Lipscomb University’s HumanDocs Film Series will partner with the College of Business to present a special screening of Steve James’ Academy Award-nominated documentary ‘Abacus: Small Enough To Jail’ on Wednesday, Feb. 21, at 6:30 p.m. in Shamblin Theatre. The screening is free and open to the public.
‘Abacus: Small Enough to Jail’ tells the story of the only U.S. bank to face criminal charges after the 2008 financial crisis, and immigrant Thomas Sung and his family’s fight to clear their names. Accused of mortgage fraud by Manhattan District Attorney Cyrus R. Vance, Jr., the indictment and subsequent trial forces the Sung family to defend their bank, Abacus Federal Savings of Chinatown, New York, over the course of a five-year legal battle.
Following the screening, a panel discussion led by Allison Duke, associate dean of Lipscomb’s College of Business will feature John Gregory Hardeman of Hardeman & Montgomery Premier Escrow LLC; Cecilia Sui, a student in the College of Computing & Technology; and Jacob Yu, a student in the College of Business.
“We are excited to screen ‘Abacus: Small Enough to Jail’ because it not only invites questions about governmental fairness but provides an opportunity to partner with Lipscomb’s College of Business,” said Ted Parks, associate professor of modern languages and co-curator of Lipscomb’s HumanDocs Film Series. “The film raises questions that I expect often occur in business classrooms such as how can businesses can thrive in their particular cultural context and serve their customers ethically. This partnership helps us to bring people from the business world together to share their perspective on issues with ramifications far beyond the world of commerce.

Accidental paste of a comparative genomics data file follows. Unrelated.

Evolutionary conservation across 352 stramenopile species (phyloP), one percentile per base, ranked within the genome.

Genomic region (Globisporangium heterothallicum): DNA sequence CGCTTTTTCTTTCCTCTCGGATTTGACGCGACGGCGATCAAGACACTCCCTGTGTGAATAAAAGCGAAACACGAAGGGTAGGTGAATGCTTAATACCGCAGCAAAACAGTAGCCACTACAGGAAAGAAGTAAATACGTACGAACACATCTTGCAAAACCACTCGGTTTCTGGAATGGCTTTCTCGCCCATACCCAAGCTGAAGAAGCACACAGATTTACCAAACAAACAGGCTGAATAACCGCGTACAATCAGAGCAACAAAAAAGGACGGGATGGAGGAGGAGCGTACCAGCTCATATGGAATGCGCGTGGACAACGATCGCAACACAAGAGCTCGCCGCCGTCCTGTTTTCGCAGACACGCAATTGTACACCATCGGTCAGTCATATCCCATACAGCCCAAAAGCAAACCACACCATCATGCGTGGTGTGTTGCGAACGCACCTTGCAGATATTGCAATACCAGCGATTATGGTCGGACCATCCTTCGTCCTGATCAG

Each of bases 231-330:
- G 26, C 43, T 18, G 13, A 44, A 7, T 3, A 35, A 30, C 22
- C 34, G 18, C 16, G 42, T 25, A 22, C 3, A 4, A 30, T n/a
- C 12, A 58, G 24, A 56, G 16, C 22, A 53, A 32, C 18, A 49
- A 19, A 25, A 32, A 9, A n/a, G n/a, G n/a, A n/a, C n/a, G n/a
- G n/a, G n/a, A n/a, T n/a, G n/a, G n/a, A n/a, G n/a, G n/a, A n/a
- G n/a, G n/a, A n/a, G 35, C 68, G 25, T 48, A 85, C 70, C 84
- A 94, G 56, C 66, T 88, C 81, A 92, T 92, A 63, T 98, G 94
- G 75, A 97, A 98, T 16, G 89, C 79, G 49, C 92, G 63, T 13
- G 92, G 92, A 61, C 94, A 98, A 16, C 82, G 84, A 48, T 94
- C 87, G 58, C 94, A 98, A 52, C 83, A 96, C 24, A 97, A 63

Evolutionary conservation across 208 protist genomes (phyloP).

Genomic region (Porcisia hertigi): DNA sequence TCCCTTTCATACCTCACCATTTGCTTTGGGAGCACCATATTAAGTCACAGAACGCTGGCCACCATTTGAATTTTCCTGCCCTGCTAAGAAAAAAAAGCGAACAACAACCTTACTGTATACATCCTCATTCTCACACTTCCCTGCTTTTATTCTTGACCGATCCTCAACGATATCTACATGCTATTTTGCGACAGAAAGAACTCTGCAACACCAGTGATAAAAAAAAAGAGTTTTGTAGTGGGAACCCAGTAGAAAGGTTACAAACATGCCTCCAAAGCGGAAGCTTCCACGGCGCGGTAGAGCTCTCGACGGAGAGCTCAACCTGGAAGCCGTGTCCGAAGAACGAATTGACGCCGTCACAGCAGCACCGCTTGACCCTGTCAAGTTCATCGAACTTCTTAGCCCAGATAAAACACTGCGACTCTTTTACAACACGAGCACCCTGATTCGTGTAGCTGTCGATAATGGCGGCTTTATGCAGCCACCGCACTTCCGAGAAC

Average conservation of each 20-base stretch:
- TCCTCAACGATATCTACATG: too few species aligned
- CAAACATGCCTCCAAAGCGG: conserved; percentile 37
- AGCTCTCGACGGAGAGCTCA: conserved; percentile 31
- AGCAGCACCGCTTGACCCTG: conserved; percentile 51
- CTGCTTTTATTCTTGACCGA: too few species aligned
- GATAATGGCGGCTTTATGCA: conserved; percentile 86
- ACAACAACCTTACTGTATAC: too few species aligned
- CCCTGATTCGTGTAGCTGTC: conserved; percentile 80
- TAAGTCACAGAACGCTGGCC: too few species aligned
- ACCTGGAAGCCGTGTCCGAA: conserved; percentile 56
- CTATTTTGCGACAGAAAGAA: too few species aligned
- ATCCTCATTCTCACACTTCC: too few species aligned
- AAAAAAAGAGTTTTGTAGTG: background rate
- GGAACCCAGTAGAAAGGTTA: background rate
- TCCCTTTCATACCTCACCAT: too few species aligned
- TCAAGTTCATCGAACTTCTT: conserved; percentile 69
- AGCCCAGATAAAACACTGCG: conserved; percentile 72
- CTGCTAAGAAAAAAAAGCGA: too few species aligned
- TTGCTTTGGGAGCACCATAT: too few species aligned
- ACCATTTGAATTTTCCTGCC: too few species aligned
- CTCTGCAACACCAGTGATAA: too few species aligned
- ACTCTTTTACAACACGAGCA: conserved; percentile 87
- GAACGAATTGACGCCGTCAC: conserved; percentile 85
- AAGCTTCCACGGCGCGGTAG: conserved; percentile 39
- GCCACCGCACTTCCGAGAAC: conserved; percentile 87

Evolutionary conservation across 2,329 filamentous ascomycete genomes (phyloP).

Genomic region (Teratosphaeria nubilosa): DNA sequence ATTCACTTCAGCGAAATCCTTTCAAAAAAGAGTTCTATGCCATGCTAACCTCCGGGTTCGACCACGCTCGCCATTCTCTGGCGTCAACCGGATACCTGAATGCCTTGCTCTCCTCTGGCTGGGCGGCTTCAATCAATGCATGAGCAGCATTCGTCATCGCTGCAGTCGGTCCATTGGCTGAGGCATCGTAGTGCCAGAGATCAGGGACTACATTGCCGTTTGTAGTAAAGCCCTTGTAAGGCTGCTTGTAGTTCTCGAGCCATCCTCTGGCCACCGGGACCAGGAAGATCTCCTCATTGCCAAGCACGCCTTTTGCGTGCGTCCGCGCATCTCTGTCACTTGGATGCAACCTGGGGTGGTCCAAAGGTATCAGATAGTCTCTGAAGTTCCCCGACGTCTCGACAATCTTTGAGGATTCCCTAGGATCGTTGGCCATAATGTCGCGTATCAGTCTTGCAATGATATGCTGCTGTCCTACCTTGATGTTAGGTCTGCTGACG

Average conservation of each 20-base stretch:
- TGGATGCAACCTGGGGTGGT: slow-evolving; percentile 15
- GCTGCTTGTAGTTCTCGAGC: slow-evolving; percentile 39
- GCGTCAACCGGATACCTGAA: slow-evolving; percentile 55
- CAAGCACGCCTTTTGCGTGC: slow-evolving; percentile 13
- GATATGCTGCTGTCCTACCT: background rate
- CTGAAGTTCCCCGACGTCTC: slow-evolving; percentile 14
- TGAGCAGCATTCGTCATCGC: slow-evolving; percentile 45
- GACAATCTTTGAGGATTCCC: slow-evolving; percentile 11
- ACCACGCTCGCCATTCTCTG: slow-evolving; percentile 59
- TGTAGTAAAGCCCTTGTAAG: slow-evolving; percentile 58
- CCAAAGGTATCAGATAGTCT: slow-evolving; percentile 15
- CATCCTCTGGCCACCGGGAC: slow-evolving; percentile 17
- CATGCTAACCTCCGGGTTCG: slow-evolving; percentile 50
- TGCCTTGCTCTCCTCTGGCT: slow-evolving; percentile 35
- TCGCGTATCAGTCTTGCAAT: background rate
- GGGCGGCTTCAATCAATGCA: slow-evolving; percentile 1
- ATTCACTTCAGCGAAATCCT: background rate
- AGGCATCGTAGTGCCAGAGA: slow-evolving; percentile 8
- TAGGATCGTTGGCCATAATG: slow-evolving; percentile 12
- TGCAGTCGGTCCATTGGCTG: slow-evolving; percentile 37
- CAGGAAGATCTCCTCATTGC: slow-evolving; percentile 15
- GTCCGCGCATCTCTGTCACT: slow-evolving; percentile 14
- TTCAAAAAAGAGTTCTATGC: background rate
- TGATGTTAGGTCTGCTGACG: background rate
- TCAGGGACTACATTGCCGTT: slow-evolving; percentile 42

“We're also excited to screen ‘Abacus: Small Enough to Jail’ because it’s been nominated for Best Documentary Feature at this year's Academy Award ceremonies scheduled for March 4th,” he added.
Now in its ninth year, HumanDocs screens festival-quality documentaries exploring issues of social justice. Hosted by Lipscomb’s College of Liberal Arts & Sciences, the series reflects the college’s desire to develop students personally, encourage lifelong learning and inspire service in a changing world.
The HumanDocs Film Series is presented in partnership with the Lipscomb Honors College and the Nashville Film Festival. All screenings are free and open to the public. For more information on this event, contact Ted Parks at email@example.com or at 615.966.6616.